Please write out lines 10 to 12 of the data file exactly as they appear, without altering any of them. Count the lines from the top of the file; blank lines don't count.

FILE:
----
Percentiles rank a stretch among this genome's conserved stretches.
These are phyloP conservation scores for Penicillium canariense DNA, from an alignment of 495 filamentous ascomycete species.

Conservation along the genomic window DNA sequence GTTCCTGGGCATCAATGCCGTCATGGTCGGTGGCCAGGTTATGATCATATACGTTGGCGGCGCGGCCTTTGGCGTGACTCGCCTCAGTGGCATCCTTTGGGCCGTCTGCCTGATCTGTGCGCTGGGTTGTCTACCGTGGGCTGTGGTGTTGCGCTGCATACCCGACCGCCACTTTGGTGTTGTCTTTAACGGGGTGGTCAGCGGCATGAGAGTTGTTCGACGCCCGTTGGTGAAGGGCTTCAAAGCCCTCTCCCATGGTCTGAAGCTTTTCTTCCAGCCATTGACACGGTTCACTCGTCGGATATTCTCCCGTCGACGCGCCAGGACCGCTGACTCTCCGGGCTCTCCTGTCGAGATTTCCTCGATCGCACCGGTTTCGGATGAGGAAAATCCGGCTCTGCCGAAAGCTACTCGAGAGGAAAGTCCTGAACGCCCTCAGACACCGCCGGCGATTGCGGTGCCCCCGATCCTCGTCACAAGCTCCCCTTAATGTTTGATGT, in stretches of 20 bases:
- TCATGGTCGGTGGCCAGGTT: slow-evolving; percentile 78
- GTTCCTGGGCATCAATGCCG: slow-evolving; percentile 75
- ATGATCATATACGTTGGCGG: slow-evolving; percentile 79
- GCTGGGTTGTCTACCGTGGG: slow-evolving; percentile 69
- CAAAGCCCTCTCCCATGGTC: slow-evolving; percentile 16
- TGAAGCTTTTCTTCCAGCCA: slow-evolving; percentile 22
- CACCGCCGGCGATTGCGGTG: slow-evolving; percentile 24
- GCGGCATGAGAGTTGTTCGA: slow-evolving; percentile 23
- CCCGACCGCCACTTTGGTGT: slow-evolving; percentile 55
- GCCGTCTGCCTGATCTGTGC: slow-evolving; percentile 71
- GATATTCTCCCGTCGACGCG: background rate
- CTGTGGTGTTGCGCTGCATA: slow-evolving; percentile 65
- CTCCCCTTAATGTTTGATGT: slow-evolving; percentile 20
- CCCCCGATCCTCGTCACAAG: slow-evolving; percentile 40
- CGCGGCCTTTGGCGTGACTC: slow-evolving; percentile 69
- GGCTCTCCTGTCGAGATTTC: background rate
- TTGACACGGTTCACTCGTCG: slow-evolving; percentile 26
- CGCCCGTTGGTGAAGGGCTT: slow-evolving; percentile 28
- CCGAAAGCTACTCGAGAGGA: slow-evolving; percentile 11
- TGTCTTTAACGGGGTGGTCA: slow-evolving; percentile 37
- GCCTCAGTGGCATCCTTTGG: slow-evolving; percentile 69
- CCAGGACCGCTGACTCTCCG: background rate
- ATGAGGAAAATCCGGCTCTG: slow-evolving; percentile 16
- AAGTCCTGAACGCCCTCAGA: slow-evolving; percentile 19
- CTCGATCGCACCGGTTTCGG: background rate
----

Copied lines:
- CACCGCCGGCGATTGCGGTG: slow-evolving; percentile 24
- GCGGCATGAGAGTTGTTCGA: slow-evolving; percentile 23
- CCCGACCGCCACTTTGGTGT: slow-evolving; percentile 55